Tuesday, March 31, 2009

Protest From the Right Side of Country

John Rich, at the Astor Place subway stop in the East Village. His new song, “Shuttin’ Detroit Down,” is uncommonly topical for a Nashville production.

There’s no screaming on the first great song of the bailout era. No audible rage. No tears. Instead, on “Shuttin’ Detroit Down,” the country star John Rich, singing evenly, sounds perfectly levelheaded, as if he’d thought through his position thoroughly and acquired the peace of the righteous:

I see all these big shots whining on my evening news

About how they’re losing billions and it’s up to me and you

To come running to

The rescue

“The song is not depressing,” Mr. Rich said last week, in an interview in the rooftop bar of a hotel in Gramercy Park. “The song is defiant.”

And for contemporary Nashville, shockingly topical. Mr. Rich, 35, conceived and wrote “Shuttin’ Detroit Down” in late January, in a fit of pique after watching news accounts of the $1.2 million office remodeling by John Thain, the Merrill Lynch chief executive. Within two weeks it had been recorded, mastered and released to country radio stations, as well as added to his new album “Son of a Preacher Man” (Warner Brothers Nashville), which had already been submitted to the label.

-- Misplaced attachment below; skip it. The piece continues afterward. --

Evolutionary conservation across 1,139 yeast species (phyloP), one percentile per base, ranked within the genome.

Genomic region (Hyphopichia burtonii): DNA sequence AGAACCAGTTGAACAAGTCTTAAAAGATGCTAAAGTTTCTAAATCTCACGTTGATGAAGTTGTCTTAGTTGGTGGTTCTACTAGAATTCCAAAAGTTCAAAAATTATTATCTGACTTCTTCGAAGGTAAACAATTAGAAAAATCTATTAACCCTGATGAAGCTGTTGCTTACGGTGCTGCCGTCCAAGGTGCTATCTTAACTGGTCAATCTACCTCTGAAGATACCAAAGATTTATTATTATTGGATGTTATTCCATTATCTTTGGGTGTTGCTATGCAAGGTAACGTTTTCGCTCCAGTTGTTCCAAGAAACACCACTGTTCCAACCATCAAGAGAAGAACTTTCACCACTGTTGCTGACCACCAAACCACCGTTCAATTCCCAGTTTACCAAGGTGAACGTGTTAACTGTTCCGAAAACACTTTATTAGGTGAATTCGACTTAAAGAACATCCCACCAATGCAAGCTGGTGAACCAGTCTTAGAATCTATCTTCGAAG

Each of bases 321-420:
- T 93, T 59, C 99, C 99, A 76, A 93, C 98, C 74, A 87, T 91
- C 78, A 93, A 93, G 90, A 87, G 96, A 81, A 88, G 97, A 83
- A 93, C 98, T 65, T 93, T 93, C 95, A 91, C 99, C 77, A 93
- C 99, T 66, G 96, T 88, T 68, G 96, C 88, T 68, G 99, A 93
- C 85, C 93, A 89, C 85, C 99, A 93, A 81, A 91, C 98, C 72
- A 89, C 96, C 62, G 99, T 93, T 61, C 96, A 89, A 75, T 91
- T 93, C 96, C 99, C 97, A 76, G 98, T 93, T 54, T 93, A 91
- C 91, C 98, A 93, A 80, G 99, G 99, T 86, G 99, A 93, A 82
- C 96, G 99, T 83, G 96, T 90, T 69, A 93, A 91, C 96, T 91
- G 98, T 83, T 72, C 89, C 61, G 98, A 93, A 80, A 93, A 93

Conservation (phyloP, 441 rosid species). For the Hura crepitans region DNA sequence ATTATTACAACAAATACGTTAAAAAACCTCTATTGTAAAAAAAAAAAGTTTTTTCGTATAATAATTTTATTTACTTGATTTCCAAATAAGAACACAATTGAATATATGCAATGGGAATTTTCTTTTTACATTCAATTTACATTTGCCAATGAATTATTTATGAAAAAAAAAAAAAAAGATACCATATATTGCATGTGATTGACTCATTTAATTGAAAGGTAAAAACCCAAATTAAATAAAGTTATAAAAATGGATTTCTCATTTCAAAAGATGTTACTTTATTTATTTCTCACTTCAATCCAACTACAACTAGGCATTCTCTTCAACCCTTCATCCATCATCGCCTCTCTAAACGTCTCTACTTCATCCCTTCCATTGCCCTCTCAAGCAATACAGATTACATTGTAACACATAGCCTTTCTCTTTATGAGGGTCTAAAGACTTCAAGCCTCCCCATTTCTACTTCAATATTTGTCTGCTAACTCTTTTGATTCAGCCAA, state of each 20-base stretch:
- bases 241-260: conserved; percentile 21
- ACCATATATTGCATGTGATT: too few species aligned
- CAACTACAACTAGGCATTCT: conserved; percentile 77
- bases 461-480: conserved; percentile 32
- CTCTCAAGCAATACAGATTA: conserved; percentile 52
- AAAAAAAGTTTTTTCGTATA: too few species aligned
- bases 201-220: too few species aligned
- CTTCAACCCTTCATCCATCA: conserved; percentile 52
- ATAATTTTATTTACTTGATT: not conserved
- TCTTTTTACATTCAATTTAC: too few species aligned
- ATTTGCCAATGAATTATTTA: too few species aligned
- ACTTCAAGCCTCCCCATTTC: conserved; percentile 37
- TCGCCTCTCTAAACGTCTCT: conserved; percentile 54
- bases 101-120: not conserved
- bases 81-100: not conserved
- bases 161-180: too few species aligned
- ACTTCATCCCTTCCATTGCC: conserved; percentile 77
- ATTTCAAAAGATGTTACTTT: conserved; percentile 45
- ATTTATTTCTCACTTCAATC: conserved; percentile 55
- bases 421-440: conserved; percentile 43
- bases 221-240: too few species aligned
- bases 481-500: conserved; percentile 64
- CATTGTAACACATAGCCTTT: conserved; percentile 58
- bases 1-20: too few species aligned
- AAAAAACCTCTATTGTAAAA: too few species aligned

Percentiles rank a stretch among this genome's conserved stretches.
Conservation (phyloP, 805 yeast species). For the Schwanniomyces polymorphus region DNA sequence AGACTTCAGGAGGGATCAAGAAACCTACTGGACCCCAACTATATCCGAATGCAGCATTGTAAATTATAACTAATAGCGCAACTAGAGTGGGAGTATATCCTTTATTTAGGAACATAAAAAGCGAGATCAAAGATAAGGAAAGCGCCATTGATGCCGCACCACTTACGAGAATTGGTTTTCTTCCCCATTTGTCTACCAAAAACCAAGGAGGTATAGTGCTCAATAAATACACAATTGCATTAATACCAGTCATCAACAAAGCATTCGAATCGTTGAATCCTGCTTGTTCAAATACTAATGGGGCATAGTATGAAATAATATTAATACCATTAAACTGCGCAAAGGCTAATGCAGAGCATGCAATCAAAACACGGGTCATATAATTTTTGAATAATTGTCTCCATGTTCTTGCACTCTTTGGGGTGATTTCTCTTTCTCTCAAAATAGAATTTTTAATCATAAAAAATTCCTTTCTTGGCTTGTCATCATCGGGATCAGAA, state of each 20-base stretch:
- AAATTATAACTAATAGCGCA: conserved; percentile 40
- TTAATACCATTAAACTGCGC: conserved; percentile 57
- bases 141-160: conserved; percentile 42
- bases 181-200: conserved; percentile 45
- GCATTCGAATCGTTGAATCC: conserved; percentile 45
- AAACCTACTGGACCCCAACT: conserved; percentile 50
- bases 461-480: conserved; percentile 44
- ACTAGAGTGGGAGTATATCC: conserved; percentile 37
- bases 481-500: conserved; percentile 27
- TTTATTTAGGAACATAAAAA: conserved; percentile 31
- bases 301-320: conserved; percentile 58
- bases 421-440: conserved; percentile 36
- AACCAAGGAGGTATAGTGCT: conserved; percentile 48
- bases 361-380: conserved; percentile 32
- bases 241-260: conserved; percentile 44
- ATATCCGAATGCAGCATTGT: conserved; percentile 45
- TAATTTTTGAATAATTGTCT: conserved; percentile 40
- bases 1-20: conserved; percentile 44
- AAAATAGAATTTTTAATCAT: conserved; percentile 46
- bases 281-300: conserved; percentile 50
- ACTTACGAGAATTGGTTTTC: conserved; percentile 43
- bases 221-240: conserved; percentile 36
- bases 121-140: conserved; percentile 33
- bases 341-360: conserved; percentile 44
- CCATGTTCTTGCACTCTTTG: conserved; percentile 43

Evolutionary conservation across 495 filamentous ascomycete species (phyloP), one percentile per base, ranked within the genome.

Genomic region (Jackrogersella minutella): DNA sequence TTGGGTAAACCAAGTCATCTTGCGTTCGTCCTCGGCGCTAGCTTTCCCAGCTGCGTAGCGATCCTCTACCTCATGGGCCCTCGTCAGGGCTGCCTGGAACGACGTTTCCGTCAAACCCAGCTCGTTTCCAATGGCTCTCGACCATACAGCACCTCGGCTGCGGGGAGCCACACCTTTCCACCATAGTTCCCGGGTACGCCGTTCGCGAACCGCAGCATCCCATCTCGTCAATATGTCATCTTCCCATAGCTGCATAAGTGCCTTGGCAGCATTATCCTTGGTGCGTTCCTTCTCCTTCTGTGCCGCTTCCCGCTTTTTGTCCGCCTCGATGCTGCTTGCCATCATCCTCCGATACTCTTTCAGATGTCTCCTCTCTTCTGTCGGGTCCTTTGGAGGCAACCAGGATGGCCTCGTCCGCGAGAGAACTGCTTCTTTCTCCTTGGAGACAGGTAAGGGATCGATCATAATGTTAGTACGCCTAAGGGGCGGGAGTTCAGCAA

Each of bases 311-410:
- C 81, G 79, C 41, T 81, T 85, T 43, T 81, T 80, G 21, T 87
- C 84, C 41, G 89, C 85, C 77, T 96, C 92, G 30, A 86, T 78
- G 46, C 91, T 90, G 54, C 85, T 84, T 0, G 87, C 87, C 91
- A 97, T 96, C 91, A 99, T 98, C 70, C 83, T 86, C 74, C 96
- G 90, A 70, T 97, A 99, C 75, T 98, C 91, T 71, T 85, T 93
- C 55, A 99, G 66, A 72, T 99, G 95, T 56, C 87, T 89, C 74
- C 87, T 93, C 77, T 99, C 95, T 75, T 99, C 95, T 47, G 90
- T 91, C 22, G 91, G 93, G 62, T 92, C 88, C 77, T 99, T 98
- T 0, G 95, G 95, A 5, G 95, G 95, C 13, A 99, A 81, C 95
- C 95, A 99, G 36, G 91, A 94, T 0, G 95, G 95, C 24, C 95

Well, he makes sense, but leans right. Yet he isn't simply the same old yahoo.

And he makes for a charming sermonizer. Speaking of his disbelief at government enabling of corporate arrogance on the Fox News’s “Glenn Beck Program” last week, he quipped, "Why don’t you just come to my house and slap me while you’re at it?"

That appearance was part of an album-release media offensive that included turns on “Glenn Beck” and “Hannity,” where he answered one question with a recitation of the first verse of “Detroit,” and gave Sean Hannity a T-shirt that read, “If you don’t love America ... why don’t you get the hell out?”

Well, he is something of a yahoo, clearly. Still:

Politics aside, Mr. Rich can be refreshingly undogmatic. As the host and avuncular mentor on the CMT series “Gone Country,” he shepherds once-weres from other music genres or entertainment careers in their quests to become country singers. And on the most recent season of “Nashville Star,” a country-music competition similar to “American Idol,” he was vocal about the need for Nashville to embrace Hispanic singers who can connect with the growing Hispanic population in the United States.

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